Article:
Why might music education matter? We’ve asked this question before. And it’s a serious question that every music educator should ask and answer multiple times every single day.
So, why might music education matter? In previous blog posts, we have noted that added-value claims like “music makes us smarter” and “music improves tests scores” are problematic for lots of reasons. We won’t go into that again now.
However, what we do know for sure is this: “Happiness” matters! More carefully stated: How you feel impacts how you do! So, it’s not that music makes us smarter. Musical experiences – of many different kinds – can impact students positively in many different ways. Therefore, if/when students are positively “tuned” through active music making and listening, they tend to do more things “better.”
So, what seems to propel students’ improved performance in schools—including the ever-dulling experience of “test taking”—is being in a positive state, which can result from many forms of stimulation during the time it takes to complete cognitive tests. As the eminent researcher, Ellen Winner says:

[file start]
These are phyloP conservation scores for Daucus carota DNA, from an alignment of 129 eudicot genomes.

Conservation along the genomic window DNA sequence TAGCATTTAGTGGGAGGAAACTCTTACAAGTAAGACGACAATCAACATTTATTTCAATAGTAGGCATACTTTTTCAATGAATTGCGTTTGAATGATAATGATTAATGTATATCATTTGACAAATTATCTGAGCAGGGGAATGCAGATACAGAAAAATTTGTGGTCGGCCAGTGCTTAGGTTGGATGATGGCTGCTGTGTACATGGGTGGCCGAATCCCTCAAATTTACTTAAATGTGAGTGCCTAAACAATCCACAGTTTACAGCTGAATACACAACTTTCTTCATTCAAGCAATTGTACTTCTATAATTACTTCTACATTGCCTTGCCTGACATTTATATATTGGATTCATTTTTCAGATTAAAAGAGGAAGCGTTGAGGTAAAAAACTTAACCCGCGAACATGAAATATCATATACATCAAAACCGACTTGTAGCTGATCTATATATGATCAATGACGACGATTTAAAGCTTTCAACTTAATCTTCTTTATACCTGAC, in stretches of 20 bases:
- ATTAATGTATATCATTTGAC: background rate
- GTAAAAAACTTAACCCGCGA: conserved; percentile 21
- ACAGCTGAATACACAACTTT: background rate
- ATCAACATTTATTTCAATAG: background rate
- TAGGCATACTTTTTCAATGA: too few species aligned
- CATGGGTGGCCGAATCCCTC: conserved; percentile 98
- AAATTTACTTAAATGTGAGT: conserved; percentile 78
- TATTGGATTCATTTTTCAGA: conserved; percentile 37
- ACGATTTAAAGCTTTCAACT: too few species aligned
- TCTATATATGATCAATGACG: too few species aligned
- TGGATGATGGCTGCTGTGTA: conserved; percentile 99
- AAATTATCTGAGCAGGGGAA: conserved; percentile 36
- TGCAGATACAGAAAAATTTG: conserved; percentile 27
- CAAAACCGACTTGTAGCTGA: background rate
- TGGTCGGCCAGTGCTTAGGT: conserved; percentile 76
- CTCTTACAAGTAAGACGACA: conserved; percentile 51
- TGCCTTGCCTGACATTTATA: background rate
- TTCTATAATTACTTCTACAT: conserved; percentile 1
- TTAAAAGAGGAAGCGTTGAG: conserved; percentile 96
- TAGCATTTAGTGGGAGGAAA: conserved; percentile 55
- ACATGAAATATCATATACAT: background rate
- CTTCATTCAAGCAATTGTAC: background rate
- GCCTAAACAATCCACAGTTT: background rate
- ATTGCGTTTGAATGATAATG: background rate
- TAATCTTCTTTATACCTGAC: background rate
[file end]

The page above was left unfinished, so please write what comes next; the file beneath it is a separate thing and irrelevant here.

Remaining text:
It turns out that if they [test takers] prefer to listen to a Stephen King story, and you let them listen to a Stephen King story, they also do better and rate themselves as more positively aroused. This is entirely consistent with what many cognitive psychologists have shown: that being in a state of positive arousal [or flow experience] improves performance on cognitive tests.
Logically, then, if students are engaged in something they deem to be positive, they are more likely to want to participate in whatever “it” is, both inside and outside of school. So, it makes perfect sense when Brian Kisida, an assistant professor of public affairs at the University of Missouri’s Truman School, says:
Take away message: Allow students to experience joy of many kinds. And importantly, we don’t teach the arts in schools so students will do better on tests. We teach the arts in schools so students will experience personal, artistic, social, empathetic, and ethical growth and fulfillment; health and well-being for oneself and others; social capital; self-efficacy and self-esteem; happiness for oneself and others; and a means of engaging positively with/for one’s community and the world.